Membrane Activity of a DNA-Based Ion Channel Depends on the Stability of Its Double-Stranded Structure.


Change log
Abstract

DNA nanotechnology has emerged as a promising method for designing spontaneously inserting and fully controllable synthetic ion channels. However, both insertion efficiency and stability of existing DNA-based membrane channels leave much room for improvement. Here, we demonstrate an approach to overcoming the unfavorable DNA-lipid interactions that hinder the formation of a stable transmembrane pore. Our all-atom MD simulations and experiments show that the insertion-driving cholesterol modifications can cause fraying of terminal base pairs of nicked DNA constructs, distorting them when embedded in a lipid bilayer. Importantly, we show that DNA nanostructures with no backbone discontinuities form more stable conductive pores and insert into membranes with a higher efficiency than the equivalent nicked constructs. Moreover, lack of nicks allows design and maintenance of membrane-spanning helices in a tilted orientation within the lipid bilayer. Thus, reducing the conformational degrees of freedom of the DNA nanostructures enables better control over their function as synthetic ion channels.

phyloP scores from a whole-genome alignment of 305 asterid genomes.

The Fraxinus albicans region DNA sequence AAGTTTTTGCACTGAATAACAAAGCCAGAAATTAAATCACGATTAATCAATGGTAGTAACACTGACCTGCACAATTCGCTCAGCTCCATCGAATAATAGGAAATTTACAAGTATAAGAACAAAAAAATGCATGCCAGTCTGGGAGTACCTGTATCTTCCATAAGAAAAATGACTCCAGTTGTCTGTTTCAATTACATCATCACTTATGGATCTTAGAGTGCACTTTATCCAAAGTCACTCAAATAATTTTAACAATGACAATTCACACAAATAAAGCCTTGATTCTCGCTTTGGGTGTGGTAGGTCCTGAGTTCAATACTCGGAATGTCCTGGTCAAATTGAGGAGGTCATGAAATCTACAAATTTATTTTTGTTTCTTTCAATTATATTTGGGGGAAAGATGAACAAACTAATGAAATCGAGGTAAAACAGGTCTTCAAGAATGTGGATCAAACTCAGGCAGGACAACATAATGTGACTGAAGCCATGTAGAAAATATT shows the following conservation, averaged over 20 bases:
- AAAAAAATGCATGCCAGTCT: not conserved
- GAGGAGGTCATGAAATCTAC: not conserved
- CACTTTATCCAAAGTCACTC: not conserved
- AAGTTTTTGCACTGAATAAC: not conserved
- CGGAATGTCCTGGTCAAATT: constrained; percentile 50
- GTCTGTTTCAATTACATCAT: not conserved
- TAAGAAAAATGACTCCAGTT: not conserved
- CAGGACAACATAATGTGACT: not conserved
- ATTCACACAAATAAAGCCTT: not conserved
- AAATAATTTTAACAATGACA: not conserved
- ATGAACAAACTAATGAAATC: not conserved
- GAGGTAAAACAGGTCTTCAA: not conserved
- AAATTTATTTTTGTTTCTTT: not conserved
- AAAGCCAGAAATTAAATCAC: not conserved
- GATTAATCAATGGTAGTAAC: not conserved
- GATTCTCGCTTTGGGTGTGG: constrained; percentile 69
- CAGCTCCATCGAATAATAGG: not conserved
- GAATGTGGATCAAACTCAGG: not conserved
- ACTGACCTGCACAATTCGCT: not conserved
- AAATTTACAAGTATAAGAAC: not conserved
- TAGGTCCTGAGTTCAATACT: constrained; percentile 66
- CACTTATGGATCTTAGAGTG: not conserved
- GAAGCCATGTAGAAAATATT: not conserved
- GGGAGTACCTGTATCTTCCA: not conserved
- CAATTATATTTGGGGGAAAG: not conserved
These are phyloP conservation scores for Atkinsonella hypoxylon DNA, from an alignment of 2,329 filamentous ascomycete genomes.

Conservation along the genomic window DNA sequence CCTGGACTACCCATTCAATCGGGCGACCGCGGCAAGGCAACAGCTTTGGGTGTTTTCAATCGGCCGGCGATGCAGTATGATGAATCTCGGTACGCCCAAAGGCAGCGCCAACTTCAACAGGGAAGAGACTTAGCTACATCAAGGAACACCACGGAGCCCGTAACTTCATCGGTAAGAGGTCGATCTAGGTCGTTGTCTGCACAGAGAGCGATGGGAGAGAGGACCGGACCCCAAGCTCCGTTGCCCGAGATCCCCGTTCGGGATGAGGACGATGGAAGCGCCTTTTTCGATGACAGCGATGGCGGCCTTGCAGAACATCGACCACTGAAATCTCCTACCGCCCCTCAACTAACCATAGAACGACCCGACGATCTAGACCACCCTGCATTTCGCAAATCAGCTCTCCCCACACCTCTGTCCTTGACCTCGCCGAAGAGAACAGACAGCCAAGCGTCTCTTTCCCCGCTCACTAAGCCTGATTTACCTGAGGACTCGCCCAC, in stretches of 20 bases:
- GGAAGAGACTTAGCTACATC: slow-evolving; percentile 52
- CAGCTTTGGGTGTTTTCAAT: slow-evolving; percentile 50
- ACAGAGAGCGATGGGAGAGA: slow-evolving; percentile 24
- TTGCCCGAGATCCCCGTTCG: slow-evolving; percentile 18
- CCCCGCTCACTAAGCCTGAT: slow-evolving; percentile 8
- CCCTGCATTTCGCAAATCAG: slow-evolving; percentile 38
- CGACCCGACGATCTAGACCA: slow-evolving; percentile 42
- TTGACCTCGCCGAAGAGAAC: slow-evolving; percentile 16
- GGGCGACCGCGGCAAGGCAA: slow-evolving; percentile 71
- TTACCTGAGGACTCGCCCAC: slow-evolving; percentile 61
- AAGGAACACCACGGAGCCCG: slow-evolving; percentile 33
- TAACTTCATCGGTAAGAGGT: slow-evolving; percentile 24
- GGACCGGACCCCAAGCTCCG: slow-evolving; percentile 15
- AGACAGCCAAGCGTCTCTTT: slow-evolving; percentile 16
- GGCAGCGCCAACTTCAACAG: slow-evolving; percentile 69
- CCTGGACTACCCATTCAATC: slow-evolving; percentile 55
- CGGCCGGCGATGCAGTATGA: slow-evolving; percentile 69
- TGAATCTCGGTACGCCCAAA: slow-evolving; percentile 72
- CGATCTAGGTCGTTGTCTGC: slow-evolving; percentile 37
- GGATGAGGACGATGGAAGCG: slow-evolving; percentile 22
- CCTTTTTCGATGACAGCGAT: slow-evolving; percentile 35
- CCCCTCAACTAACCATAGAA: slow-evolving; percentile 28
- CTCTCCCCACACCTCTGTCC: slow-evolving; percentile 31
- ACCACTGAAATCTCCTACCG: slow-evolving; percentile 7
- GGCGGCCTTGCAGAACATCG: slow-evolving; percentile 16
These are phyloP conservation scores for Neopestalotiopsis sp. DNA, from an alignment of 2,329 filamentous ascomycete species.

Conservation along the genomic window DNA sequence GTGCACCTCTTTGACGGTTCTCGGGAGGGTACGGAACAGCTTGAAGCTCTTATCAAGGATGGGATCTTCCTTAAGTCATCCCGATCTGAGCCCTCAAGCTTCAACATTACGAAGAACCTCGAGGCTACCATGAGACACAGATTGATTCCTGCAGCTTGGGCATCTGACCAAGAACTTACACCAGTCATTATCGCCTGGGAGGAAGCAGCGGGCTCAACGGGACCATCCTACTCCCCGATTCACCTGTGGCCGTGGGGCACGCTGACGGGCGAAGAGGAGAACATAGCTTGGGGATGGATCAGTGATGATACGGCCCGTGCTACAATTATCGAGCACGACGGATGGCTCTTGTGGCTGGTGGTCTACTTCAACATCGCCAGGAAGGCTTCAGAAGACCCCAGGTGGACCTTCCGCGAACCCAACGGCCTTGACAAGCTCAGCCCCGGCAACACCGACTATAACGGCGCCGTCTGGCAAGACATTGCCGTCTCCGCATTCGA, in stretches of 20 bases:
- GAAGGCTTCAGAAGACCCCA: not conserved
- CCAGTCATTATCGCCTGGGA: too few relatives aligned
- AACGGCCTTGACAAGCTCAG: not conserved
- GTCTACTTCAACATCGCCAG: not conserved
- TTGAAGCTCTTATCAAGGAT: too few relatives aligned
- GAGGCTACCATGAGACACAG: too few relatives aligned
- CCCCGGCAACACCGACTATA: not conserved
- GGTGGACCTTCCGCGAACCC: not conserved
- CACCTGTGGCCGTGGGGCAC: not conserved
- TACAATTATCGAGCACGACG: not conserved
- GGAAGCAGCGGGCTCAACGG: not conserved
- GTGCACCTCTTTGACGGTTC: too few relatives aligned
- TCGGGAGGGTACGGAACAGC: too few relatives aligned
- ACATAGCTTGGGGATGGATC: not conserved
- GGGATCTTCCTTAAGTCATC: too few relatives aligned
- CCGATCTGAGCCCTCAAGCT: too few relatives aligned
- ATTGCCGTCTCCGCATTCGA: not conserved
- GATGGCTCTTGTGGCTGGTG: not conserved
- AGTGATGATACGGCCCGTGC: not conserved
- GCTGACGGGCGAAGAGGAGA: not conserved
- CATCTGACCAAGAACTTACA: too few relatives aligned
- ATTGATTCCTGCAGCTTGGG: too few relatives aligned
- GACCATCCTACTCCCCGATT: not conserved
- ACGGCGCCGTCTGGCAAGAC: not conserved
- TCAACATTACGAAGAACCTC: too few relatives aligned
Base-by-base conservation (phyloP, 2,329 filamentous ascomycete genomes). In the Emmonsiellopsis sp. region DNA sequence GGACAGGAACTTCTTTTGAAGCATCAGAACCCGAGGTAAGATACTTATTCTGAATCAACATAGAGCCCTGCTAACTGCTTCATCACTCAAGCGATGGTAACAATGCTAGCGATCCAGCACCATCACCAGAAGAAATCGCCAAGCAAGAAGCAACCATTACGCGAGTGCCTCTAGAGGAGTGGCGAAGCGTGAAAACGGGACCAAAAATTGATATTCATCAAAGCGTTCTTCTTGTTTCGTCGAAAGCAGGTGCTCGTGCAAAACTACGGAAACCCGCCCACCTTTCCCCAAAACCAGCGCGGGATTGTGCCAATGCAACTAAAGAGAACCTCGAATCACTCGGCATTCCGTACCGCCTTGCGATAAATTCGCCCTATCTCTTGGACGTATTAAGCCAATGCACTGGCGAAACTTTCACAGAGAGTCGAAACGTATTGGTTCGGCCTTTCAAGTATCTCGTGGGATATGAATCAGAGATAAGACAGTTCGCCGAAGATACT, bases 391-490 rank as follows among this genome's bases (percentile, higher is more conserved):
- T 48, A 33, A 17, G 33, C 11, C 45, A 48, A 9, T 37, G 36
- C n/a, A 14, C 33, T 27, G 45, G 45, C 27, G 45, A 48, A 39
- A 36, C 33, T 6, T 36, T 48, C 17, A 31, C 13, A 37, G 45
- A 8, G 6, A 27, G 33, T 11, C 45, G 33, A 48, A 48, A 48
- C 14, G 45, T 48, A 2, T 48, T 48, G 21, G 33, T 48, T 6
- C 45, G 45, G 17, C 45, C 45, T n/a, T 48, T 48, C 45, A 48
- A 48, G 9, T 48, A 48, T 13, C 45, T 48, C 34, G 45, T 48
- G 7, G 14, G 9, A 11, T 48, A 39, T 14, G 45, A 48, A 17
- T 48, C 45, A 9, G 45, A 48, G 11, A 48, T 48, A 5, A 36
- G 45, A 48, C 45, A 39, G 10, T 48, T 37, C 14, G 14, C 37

Publication Date
2021-11-24
Online Publication Date
2021-11-12
Acceptance Date
2021-11-04
Keywords
DNA structures, lipid membranes, nicks, protein-mimicking, synthetic ion channel, tilt, DNA, Ion Channels, Lipid Bilayers, Nanostructures, Nanotechnology
Journal Title
Nano Lett
Journal ISSN
1530-6984
1530-6992
Volume Title
Publisher
American Chemical Society (ACS)
Sponsorship
European Research Council (647144)
EPSRC (1948702)
Engineering and Physical Sciences Research Council (EP/S022953/1)
Winton Programme for the Physics of Sustainability EPSRC Scholarship (1948702). EPSRC Cambridge NanoDTC (EP/S022953/1) ERC consolidator grant (DesignerPores 647144) National Science Foundation USA (DMR-1827346) XSEDE allocation grant (MCA05S028) Leadership Resource Allocation (MCB20012)